Trainer with Kansas ties has Classic shot
11/04/2011 12:00 AM
11/04/2011 12:09 AM
Oh, how times have changed for Charles Dickey.
Twenty years ago, Dickey was training horses at tracks such as The Woodlands in Kansas City, Kan. He won thoroughbred training titles there in 1990 and '91, the first two years the track was open, but that didn't get him any national attention.
The Woodlands is now closed, but Dickey is going strong at age 70. Dickey, better known in racing circles as "Scooter" (a nickname he got as a child because he scooted instead of crawled), is the trainer of Flat Out, a strong contender for the Breeders' Cup Classic, which will be run Saturday at Churchill Downs in Louisville, Ky.
"This tops it all off," Dickey said. "It shows I didn't waste my time....
"It took me 70 years (to get a Breeders' Cup horse). I hope it isn't 70 more years before the next one."
Getting to this point wasn't easy for Dickey, a native of Anthony.
He started riding horses at small tracks at age 12 and first took out a trainer's license in 1963. His biggest victory before Flat Out came along was in a $100,000 race at Louisiana Downs.
Dickey's horses earned less than $100,000 in 2007, and in the spring of 2008 Dickey's barn was empty except for one injured horse. But he decided to stay on while his wife, Dana, battled a disease that has her on a list for a liver transplant.
"I wasn't in very good shape," Dickey said.
Things changed for Dickey in July of 2008 when he got a call from Rich Decker, racing manager for Preston Stables. Decker offered Dickey four 2-year-olds, including Flat Out, if he would be willing to take them to Saratoga in upstate New York for the summer.
"I knew Scooter was going to look over each horse like he was his only child," Decker said. "I didn't know Scooter was down to one horse, but I knew he needed something to do."
At one point it looked like Dickey might have Flat Out prepared to run in the 2009 Kentucky Derby until he was injured during a race at Oaklawn Park in Hot Springs, Ark.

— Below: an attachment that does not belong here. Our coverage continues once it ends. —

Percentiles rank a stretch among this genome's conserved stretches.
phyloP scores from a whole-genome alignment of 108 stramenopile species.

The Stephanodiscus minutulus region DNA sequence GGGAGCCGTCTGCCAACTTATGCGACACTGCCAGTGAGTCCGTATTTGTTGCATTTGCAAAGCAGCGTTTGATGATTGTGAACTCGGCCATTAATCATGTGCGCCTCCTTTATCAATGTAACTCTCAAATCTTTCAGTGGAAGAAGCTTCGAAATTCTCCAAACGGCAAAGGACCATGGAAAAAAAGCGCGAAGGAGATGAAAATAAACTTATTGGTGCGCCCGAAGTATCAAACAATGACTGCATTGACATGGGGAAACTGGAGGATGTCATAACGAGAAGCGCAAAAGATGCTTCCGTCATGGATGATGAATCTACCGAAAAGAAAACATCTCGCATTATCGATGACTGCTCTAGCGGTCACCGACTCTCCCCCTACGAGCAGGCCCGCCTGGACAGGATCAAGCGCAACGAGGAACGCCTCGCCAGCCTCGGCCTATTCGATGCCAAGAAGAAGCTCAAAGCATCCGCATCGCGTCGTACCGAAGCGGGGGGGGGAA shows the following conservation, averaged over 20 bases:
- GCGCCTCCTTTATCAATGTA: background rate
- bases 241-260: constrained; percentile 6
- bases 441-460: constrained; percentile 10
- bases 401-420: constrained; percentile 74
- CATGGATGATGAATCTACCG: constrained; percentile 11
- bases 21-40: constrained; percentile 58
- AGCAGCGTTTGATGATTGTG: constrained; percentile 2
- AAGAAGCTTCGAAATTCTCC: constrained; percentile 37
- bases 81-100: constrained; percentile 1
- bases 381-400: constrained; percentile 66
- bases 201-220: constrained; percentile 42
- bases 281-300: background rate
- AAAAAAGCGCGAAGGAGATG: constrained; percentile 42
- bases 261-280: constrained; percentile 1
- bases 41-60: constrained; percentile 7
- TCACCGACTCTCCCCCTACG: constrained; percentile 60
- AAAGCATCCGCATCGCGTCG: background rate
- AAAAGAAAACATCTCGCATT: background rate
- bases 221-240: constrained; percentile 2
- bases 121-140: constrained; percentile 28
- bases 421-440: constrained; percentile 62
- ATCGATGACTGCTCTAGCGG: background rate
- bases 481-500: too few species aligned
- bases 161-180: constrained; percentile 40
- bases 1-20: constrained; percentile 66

It took nearly two years, but Dickey finally got Flat Out back in top form earlier this year.
Flat Out has two wins and three second-place finishes in six starts in 2011, including a win in the Grade I Jockey Club Gold Cup on Oct. 1 at Belmont Park in New York.
"Because his nickname is Scooter some people think he's a young guy or a joke," said Bernie Flint, a veteran trainer at Churchill Downs. "There's no question he knows what he's doing. Don't think he don't. Age is experience and experience is invaluable in this business."
Oddsmakers made Flat Out the 6-1 third choice to win the Breeders' Cup Classic, behind 5-2 favorite Uncle Mo and 3-1 Havre de Grace.
Perhaps something else is going right for Dickey this year besides his success as a trainer.
He was playing poker on the front side of Churchill Downs in June when a tornado touched down in the barn area. And then in August, he was knocked off his seat at Baltimore-Washington International Airport when a magnitude 5.8 earthquake rattled the grounds and then waited out Hurricane Irene at Monmouth Park in New Jersey. Dickey wasn't hurt in any of the incidents.
"It's a beautiful story," said Art Preston, the owner of Flat Out. "It's fantastic for this horse to have come through all these ordeals and to have him in the best condition he's ever been in, peaking at exactly the right time. A large part of that is thanks to Scooter. He has tremendous experience and the time to give to this particular horse, who needs a lot of T.L.C."
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